I have seen this phrase, or some form of it, many times, written on blogs, in articles, and even in books. I have heard it spoken, by sex addiction deniers, by partners, and by therapists. I understand. Those two words, separate or together, seem to harbor feelings that take us to places like fear, trauma, denial, suppression, confusion, and disgust. We tend to want to disrespect and pass judgment on things, behaviors, or frankly people, we don’t understand. We don’t want to associate with a diagnosis that has a negative reputation. We live in a society in which the press and social media would have us believe it is okay to judge everything and everyone without knowing them, without having much more than a titillating headline or a controversial selfie.
Sex addict is a label. There are other words and phrases to describe a person who compulsively uses sex as a way to deal with thoughts, feelings, and emotions instead of facing them head on. Sexual compulsivity can be driven by feelings of abandonment, entitlement, shame, loneliness, and on and on and on. Often times people who act out sexually, hide sexual behavior, deny sexual behavior, suffer damaged self esteem due to serious family dysfunction when they were young including emotional abandonment or sexual molestation, amongst many other pathologies.
The important factor here is not how others judge us, or even whether others judge us, but in fact the key to overcoming sexual compulsivity is bringing it out into the light, acknowledging when we need to change our behavior, stop hurting people we love, and stop hurting ourselves, and get help. Help can be therapy, it can be rehab for repeated behaviors we have trouble controlling on our own, it can be a spiritually based recovery program through a church or other religious organization. Many people choose the 12 step recovery route. The nice thing about 12 step is that recovery is adaptable. Those that fully embrace a 12 step group that works for them understand how versatile the program is. And for the record, 12 step is not about placing blame, it is about accepting responsibility. I have heard so many strange things about 12 step from people who have never been to a meeting, or who somehow convinced themselves that “they’re not like THOSE people.” If the program is to work, people need to make it their own and not use excuses for why it doesn’t work. It doesn’t work because the person who needs it didn’t work it. And that applies to all forms of recovery.
The biggest obstacle to healing, in my mind, is denial. Denial comes with the territory. The person with the compulsive sexual behaviors has most likely been denying to themselves that they have a real problem, or they believe they have control over their behavior. They can stop whenever they want. That’s denial. Control is a big deal to most addicts. Having control over compulsive behaviors, however, is the definition of being out of control.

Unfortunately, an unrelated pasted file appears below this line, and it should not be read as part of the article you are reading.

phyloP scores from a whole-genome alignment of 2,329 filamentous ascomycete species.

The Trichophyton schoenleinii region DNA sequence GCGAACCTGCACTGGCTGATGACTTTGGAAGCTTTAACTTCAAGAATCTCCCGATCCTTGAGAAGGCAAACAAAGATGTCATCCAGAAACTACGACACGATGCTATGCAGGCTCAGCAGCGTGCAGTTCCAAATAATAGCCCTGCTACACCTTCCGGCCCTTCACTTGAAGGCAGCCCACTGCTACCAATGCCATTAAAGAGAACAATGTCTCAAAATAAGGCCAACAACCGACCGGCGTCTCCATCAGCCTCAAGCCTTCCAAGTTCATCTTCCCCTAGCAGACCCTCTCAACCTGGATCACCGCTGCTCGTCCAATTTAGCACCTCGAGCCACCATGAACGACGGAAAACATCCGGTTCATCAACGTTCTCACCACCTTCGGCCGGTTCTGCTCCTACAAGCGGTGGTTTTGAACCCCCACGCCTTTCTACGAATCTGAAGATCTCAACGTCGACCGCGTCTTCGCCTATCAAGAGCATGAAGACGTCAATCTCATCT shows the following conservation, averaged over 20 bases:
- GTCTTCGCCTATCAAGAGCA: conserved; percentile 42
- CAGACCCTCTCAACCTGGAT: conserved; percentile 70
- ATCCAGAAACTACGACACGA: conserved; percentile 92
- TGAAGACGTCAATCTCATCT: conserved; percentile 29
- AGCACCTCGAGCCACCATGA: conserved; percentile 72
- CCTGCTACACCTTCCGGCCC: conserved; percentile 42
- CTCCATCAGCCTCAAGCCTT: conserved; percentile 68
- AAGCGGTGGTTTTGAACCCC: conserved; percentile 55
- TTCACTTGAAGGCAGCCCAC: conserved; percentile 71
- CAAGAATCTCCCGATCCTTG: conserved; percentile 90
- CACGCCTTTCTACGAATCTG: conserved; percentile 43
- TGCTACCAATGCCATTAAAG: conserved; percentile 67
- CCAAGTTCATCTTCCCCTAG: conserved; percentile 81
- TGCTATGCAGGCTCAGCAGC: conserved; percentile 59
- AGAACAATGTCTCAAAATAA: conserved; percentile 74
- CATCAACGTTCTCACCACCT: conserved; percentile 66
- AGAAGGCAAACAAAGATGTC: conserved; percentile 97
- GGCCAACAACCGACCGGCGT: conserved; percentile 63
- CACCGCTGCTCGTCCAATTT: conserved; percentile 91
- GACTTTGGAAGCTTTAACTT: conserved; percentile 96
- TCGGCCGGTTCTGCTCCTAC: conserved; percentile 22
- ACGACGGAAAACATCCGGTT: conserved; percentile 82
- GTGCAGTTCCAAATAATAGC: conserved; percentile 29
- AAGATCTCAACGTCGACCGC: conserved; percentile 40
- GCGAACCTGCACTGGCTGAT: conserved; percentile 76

Control is acknowledging we have a problem. How we decide to deal with that problem is an individual journey. We don’t have to accept a label, but we do need to get help. And passing judgment on someone else’s healing doesn’t really help the situation for us or for anyone else. Partners of people with compulsive sexual behaviors have said to me that their husband was hiding behind the sex addiction label and they weren’t really an addict. That they were using it as an excuse, or attending meetings because someone was “forcing” them to, a therapist, a spouse, a family member, whatever. Well, we all know people cannot be forced into changing. We have to want to change and if we have done regrettable things and hurt ourselves, our families, friends, others… any avenue that will wake us up, help us to understand the whys of our behavior and the hows of transforming destructive behavior into positive, life affirming, and loving actions towards ourselves and others, is a good thing.
One of my least favorite sayings is that 12 step is for addicts and assholes. Recovery, in all of its forms, is for people who want to change. So if we, our partners, family members, neighbors, children, whomever, wants to change maybe we should stop judging and in fact embrace recovery in all its forms. We are all fallible human beings shaped by everything in our life that preceded today. It’s okay. We can make mistakes and learn from them.
I ran across this poem the other day and it spoke to me.
I’m breathing deep today, my friends, and embracing the beauty that surrounds me.